Recent discussions on this list involving S. _born_ hot, red (L:426-27) set me to wondering if this form had any discernible cognates in the publishedMessage 1 of 3 , Aug 6, 2005View SourceRecent discussions on this list involving S. _born_ 'hot,
red' (L:426-27) set me to wondering if this form had any
discernible cognates in the published corpus. Interestingly
enough, a bit of research shows that S. _born_ has related
forms dating (externally) all the way back to the Qenya
In the Leeds-era "Noldorin Word-lists" we find N. _bordd_
'heat, rage' < *_mbúrya:_; _byr, buir_ 'fire' < *_mburye:_;
and _boir, boer_ 'hot, raging' < *_mburyá:_ (PE13:139) --
cognate Qenya forms _mure, mury-_ 'heat, close weather'
and _murya_ 'close, muggy' are also cited. The contemporary
"Noldorin Dictionary" contains an almost identical group
of forms (PE13:160). There seems little doubt that these
words are the conceptual predecessors of S. _born_ 'hot,
Also clearly related is the early Noldorin form _bordd_
'fire place', found on one of the "Gnomish Lexicon Slips"
tucked into the back of the GL notebook (PE13:116). Listed
beside _bordd_ is the Qenya cognate _purya_ < _búrjâ_ (I am
here using _j_ to represent _i_ with a subscript arch in
the original). In Tolkien's early conception of Eldarin
phonology, original *B was devoiced > P in Qenya but retained
as B in Gnomish/early Noldorin; hence Gn. _baul_ 'body, trunk',
Q. _pûle, pulka_ (PE11:22); N. _bala_ 'round hump, hillock',
Q. _palla_ 'paunch' < *_balgá_ (PE13:138); etc. And so also
_búrjâ_ > Q. _purya_, N. _bordd_.
The stem *_bur-_, when strengthened to *_mbur-_ as in the
"Noldorin Word-lists", yields Qenya forms in _m-_ rather
than _p-_; cf. Q. _mure, murya_ cited above. In the Qenya
Lexicon, which generally gives roots according to Qenya
phonology rather than in their primitive Eldarin form,
*_bur-_ appears as PURU- 'consume by fire' (there is a
hacek over the R, indicating that it is from earlier DH),
with several derivatives including _purya-_ 'set fire to'.
Tolkien appears to have had considerable fun with "historical
punning" in the derivatives of PURU-, which also include
_pur (n)_ 'a fire (an artificial fire)' (cp. Grk. _pyr_
'fire' and Eng. _pyre_ 'a heap of combustible material, esp.
one for burning a corpse') and _pus (pust-)_ 'boil' (cf.
Latin/Eng. _pus_ 'pus').
-- Patrick H. Wynne
... I just want to point out that English _pyre_ is not a cognate of Greek _pur_ but a borrowing of same. The actual English cognate is, of course, _fire_!Message 2 of 3 , Aug 6, 2005View SourcePatrick H. Wynne wrote:
> Tolkien appears to have had considerable fun with "historicalI just want to point out that English _pyre_ is not a cognate of
> punning" in the derivatives of PURU-, which also include
> _pur (n)_ 'a fire (an artificial fire)' (cp. Grk. _pyr_ 'fire'
> and Eng. _pyre_ 'a heap of combustible material, esp. one
> for burning a corpse') and _pus (pust-)_ 'boil' (cf. Latin/Eng.
> _pus_ 'pus').
Greek _pur_ but a borrowing of same. The actual English cognate
is, of course, _fire_!
[Good point. Tolkien's historical puns from the "Lost Tales"
period often hinge on similarities of later forms rather than
coincidence of etymologies. An excellent example cited by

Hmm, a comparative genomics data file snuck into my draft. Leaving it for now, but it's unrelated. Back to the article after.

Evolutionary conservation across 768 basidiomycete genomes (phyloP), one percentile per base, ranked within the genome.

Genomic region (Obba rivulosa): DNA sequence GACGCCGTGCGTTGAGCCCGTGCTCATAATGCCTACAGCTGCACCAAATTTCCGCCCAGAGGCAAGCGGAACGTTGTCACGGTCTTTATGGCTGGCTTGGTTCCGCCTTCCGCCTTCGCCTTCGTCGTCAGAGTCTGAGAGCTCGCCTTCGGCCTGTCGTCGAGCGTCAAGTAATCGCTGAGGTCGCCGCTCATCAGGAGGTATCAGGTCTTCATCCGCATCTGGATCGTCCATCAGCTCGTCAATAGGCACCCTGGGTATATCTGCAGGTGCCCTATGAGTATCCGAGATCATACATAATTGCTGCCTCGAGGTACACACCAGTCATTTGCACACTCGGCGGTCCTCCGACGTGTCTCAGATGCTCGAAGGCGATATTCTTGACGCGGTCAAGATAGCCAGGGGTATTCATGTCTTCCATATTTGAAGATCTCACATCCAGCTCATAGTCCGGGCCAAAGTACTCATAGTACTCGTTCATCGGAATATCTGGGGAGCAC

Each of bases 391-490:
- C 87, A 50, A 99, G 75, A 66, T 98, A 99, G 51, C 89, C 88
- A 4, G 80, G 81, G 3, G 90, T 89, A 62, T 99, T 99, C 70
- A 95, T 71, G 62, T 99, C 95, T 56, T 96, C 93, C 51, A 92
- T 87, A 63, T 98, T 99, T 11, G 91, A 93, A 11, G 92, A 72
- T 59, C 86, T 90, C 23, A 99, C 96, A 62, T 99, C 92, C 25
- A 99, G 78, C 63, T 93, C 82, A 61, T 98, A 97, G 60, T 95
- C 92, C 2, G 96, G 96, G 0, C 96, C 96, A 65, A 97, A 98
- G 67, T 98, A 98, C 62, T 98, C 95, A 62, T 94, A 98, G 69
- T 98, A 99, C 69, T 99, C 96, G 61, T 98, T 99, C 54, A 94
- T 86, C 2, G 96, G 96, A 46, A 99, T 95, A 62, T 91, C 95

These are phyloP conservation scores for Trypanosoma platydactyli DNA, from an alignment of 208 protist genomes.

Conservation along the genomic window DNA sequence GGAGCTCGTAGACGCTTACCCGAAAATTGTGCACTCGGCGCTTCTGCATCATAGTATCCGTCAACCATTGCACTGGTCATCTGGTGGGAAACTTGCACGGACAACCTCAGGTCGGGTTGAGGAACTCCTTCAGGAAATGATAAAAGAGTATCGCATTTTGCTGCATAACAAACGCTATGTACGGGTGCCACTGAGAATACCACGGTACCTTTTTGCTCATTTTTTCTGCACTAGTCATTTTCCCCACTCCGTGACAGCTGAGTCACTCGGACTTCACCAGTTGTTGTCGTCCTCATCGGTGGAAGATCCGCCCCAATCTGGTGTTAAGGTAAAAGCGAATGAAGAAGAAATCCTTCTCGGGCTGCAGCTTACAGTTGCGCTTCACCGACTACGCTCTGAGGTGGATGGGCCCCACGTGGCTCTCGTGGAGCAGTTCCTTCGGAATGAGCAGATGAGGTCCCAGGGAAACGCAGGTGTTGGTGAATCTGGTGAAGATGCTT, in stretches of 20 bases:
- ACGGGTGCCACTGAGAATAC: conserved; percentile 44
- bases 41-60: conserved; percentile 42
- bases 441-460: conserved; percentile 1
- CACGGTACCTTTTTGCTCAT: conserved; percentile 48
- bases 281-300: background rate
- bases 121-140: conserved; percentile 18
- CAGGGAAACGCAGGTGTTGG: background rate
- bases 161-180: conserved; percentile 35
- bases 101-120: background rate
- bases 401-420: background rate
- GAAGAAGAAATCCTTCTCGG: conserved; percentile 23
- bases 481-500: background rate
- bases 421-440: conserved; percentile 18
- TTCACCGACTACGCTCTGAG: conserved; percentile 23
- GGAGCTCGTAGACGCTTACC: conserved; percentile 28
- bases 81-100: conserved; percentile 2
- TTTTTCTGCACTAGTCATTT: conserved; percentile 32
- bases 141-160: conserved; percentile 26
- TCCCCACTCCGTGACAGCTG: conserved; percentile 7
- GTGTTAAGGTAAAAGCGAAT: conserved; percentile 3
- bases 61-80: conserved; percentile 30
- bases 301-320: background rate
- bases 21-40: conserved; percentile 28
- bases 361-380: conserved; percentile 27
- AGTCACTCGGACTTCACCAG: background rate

Christopher Tolkien in his appendix "Names in the _Lost
Tales_ -- Part I" is Q. _n�nu_ 'yellow water-lily' and _n�nuvar_
'pool of lilies', with which he compares Eng. _nenuphar_
'water-lily', Fr. _n�nufar_ (I:248). The Qenya forms appear
in QL as derivatives of NENE 'flow', but the etymology of
Eng. _nenuphar_ is totally different -- it traces back to
Sanskrit _n�l�tpala_ 'blue lotus', < _n�l_ 'blue' + _utpala_
Similarly, Latin _pus_, _puris_ 'corrupt matter' (< IE *_p�-_,
*_pu-_ 'to rot, decay') has no actual etymological connection
with Grk. _pyr_ 'fire' (< IE *_pew�r_, *_p�r-_), though the
similar Qenya forms _pus_ 'boil' and _pur_ 'a fire' both
derive from the same root PURU- 'consume by fire'. --PHW]
... On the note of etymological punning, there is not only the connection with IE *_peHur_/peuHr_ fire (as substance) but also the Germanic word family ofMessage 3 of 3 , Aug 9, 2005View SourceOn 06.08.2005, at 16:13, Patrick H. Wynne wrote:
> N. _bordd_On the note of etymological punning, there is not only the connection
> 'heat, rage' < *_mbúrya:_; _byr, buir_ 'fire' < *_mburye:_;
> and _boir, boer_ 'hot, raging' < *_mburyá:_ (PE13:139) --
with IE *_peHur_/peuHr_ 'fire' (as substance) but also the Germanic
word family of which ModE 'to burn' is a member, comes to mind. Cf.
Goth./ OHG/ OS _brinnan_, OIc. _brinna_, OE _beornan_/ birnan_ etc.
Especially often, we find 'alternative etymologies', i.e. Elvish
cognates where the etymology of a Germanic word isn't totally clear,
or wasn't at Tolkien's time. Pokorny (IEW:144) would derive the word
as a nasal-infix present from a root *_bh(e)reu-/ bhrêu-/bhru/bhrû_
'foam, seethe, bubble' etc. Derivatives are, inter alia, Latin
_ferv(e)o_ 'seethe, boil' and ModE _brew_.
For phonetical reasons, this etymology isn't widely favoured anymore
today but it was current in Tolkien's day. Lühr (MSS 35, 1976:78-9)
tried to connect it with a root *_bhreiH-_. Often, it is thought to
derive from IE *_gwher-_, which entails its own problems.
The important thing here, of course, isn't the precise etymology of
ModE _to burn_ and its cognates but that the Elvish forms are, by
craft or chance, reminiscent of Germanic words with, more or less,
the same meaning.
MSS == Münchner Studien zur Sprachwissenschaft.
IEW == Pokorny, J. (1994, 1st ed. 1959). Indogermanisches
etymologisches Wörterbuch. Bern: Francke.
LIV == Rix, H., & Kümmel, M. (2001). LIV, Lexikon der indogermanischen
Verben : die Wurzeln und ihre Primärstammbildungen. Wiesbaden: